In June 2015 Bulgaria approved the procurement of a new combat aircraft type to replace its ageing MiG-29 'Fulcrum' and Sukhoi Su-25 'Frogfoot' platforms. The country's cabinet approved the purchase of an as-yet-unidentified combat aircraft to replace the air force's Warsaw Pact-era fighters that had been in service since 1988 and 1986 respectively.

Defence minister Nikolay Nenchev made the announcement that he was to begin negotiations with Belgium, Greece, and the Netherlands for the procurement of surplus Lockheed Martin F-16 Fighting Falcon jets, although another aircraft type from a different source remains an option. According to Nenchev, the air force requires at least nine aircraft to retain a viable 'combat air' capability.

In July 2015, Bulgarian Defense Minister Nikolai Nenchev said that the government gave him a mandate to negotiate the purchase of new combat aircraft. The total cost of the program for the purchase of fighters is 1.5 billion leva (about 750 million euros), of which 10 million leva should be allocated in 2016, 200 million leva - in 2017, 2018 and 2019, 440 million leva in 2020 and 450 million leva - in 2021. At the first stage it is planned to purchase eight fighters, and on the second - eight more. In this case, the first stage of the acquisition will be more expensive, since it will also include the purchase of weapons, ground equipment, simulators, etc.

Bulgaria would spend about BGN 2.42 B (EUR 1.24 B) to keep airborne its MiG-29s fighter jets and acquire new warplanes as well as patrol ships under a defence procurement investment plan approved by the government, the Defence Ministry said 30 March 2016. The investment project for securing the airworthiness of at least 10 Russian-built MiG-29s (eight MiG-29A plus two MiG-29 UB combat/trainer version) will be implemented in 2016-2017, the Defence Ministry said in a statement.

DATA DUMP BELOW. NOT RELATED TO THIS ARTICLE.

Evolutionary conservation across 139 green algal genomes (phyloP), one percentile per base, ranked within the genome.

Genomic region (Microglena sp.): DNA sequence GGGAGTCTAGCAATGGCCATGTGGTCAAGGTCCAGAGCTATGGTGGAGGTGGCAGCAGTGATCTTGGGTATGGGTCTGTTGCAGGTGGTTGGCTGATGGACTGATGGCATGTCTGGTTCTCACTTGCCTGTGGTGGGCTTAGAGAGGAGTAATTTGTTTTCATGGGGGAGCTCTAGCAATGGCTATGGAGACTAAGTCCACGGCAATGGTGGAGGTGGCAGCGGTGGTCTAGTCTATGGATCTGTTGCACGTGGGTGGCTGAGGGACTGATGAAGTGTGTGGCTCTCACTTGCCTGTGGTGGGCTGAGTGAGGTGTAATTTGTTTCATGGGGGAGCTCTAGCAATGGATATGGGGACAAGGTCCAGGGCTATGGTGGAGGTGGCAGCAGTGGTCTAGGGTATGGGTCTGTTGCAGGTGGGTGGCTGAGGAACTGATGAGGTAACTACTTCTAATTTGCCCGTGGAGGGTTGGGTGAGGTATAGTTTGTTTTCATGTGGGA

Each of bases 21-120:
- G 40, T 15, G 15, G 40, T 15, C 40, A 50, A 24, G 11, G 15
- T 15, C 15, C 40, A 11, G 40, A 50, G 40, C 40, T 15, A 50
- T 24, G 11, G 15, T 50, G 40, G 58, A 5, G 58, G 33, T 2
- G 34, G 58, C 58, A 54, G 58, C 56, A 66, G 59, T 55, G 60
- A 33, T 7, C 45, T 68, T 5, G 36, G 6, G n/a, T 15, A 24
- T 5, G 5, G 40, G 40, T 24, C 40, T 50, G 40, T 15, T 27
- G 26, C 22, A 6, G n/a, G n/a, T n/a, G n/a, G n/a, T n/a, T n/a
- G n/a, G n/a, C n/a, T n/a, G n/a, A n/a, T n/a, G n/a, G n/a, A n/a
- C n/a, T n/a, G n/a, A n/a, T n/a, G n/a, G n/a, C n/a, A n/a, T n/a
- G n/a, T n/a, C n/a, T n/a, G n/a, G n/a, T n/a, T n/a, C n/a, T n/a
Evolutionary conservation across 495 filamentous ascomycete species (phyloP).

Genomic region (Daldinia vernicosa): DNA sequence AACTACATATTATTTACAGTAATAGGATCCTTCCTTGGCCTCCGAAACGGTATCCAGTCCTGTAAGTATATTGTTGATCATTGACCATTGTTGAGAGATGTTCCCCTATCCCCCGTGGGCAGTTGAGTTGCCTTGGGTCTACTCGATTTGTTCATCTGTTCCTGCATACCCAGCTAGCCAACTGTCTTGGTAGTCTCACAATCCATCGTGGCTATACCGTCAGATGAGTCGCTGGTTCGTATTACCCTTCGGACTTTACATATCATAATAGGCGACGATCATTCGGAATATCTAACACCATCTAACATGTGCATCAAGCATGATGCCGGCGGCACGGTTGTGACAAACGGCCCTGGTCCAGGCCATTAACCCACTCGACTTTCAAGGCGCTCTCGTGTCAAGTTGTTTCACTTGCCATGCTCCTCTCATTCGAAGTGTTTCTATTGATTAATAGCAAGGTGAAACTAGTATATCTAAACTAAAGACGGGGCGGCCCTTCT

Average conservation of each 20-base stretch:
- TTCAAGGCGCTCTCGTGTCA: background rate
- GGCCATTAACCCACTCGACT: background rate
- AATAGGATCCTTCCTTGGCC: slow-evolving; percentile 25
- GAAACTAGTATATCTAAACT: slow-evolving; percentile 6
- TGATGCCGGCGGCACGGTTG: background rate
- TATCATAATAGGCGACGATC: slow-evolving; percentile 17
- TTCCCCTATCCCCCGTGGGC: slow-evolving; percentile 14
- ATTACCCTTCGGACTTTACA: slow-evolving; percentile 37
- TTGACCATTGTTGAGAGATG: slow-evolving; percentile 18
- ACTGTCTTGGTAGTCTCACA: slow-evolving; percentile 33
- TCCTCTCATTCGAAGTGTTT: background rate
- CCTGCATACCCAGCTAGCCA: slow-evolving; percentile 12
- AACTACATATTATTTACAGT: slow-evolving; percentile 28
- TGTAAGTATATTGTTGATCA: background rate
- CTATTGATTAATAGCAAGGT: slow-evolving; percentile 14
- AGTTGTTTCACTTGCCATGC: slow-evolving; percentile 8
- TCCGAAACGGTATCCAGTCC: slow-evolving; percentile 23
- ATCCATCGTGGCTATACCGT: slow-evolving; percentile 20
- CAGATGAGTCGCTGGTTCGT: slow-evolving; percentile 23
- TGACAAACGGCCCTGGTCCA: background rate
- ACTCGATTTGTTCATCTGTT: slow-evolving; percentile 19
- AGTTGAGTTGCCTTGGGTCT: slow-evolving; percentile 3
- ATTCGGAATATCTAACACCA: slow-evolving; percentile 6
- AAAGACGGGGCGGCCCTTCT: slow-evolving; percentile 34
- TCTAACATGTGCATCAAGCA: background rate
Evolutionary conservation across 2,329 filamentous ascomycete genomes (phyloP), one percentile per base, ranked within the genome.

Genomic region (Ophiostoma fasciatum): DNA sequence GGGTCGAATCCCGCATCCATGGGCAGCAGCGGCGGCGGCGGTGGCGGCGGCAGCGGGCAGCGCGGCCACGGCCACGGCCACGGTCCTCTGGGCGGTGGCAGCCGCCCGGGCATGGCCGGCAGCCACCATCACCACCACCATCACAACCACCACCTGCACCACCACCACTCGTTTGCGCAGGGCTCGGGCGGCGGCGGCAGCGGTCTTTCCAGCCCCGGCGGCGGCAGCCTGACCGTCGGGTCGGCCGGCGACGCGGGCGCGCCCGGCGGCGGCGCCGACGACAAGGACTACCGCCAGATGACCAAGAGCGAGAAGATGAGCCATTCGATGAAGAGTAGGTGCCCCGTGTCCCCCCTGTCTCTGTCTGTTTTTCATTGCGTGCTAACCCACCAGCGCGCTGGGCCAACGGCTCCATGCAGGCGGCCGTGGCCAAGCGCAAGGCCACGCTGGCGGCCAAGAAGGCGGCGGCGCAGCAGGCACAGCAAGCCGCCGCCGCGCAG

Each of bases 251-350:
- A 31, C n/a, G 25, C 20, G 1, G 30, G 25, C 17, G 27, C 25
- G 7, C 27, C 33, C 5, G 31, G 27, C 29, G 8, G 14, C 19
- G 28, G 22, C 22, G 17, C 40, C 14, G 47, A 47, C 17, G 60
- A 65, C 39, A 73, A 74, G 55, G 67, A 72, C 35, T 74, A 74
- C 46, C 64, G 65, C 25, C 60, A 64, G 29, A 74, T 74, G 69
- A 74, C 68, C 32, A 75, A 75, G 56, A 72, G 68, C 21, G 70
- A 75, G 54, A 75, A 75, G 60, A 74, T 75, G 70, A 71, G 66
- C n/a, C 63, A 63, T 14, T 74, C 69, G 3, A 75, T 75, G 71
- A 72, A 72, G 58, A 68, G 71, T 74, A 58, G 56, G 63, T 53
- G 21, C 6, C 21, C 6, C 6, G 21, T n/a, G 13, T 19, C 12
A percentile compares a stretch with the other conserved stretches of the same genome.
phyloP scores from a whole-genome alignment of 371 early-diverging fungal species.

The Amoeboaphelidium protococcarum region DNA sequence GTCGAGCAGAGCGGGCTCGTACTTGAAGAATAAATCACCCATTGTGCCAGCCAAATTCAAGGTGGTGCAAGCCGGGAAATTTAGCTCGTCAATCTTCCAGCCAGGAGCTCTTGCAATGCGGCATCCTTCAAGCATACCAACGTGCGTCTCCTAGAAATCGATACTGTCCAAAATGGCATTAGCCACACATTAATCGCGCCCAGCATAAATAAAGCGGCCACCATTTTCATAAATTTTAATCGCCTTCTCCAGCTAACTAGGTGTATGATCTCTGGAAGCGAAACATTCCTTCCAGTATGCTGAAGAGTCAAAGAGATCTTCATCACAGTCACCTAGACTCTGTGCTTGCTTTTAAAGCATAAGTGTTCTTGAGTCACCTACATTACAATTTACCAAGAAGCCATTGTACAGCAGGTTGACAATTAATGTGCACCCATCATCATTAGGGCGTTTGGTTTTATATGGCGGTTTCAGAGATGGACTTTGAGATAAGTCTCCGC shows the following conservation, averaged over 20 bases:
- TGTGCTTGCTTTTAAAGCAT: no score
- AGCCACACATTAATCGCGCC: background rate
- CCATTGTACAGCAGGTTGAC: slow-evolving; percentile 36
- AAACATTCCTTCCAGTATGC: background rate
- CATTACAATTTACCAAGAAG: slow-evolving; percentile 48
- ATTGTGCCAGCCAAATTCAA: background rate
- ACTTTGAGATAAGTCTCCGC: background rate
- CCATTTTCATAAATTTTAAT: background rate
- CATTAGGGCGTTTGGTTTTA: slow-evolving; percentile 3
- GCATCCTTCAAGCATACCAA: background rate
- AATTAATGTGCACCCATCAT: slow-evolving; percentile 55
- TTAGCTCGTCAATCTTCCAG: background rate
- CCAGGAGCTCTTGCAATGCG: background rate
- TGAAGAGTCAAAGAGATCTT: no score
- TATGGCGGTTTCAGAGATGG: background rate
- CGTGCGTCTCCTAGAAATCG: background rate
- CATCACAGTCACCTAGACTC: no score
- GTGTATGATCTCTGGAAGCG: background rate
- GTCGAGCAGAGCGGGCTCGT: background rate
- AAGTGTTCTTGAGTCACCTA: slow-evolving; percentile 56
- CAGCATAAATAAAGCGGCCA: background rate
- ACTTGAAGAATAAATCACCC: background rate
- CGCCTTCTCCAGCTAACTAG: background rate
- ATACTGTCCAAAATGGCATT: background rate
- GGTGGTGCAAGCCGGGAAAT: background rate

The acquisition of new combat aircraft would be made in two stages. A contract for acquiring eight aircraft from 2018 to 2021 will be signed by the end of 2016. Another eight aircraft will be acquired between 2022 and 2023.

On 01 August 2016, General Rumen Radev resigned as Commander of the Bulgarian Airforce after obtaining the right to retire. Radev resigned his post as air force commander to stand as the Bulgarian Socialist Party’s candidate in the country’s November 2016 presidential elections. Subsequently, officials at the Defense Ministry proposed changes in the criteria for assessing the tenders for the multi-role fighter jets.

Radev was said to have favored the acquisition of the out-of-the-box new Gripen fighters. The changes to the criteria would favor the acquisition of second-hand F-16 aircraft, from the United States, Portugal or Israel. The acquisition would involve 16 fighters in two tranches. For the first eight of the fighters, with related infrastructure and equipment, a sum of 1.5 billion leva [about $850 million] was envisaged.

At a meeting on 26 April 2016, the caretaker government adopted the conclusions of the special committee set up for the acquisition of a new type of fighter aircraft. The committee had placed Sweden’s SAAB Gripen jets offer at first place. The Swedish bid was preferred over offers for used F-16 planes from Portugal and used Eurofighter jets from Italy. The final decision was to be taken by the future government of the country. Bulgaria wanted to buy 8 fighter jets worth about 757 million euros.

The Bulgarian government approved the procurement projects at the end of March 2017, but according to the Bulgarian legislation, such large programs should be authorized by parliamentary bodies. It was expected that the acquisition of new multipurpose fighters by Bulgaria will take place through negotiations towards an interstate agreement with a particular country, rather than on a competitive basis.

The Bulgarian government was considering three proposals for the purchase of fighters - the Eurofigher Typhoon (built from the Italian production line), the new Saab JAS-39C / D Gripen (presumably leased, similar to the Czech Republic and Hungary, or a mixed scheme) and Lockheed Martin F-16A / B from the presence of the Portuguese Air Force with MLU upgrades (similar to the purchase of former Portuguese planes by Romania - the offer is actually being promoted by the USA).

It was reported that the Eurofigher proposal is too expensive and does not fit into the planned Bulgarian budget of 1.5 billion leva, so in fact only two other options are seriously considered - the Swedish JAS-39C / D new construction and the second-hand Portuguese F-16. According to unofficial reports, the Bulgarian Air Force was inclining in favor of the new JAS-39C / D, but in any case, the decision will be "political."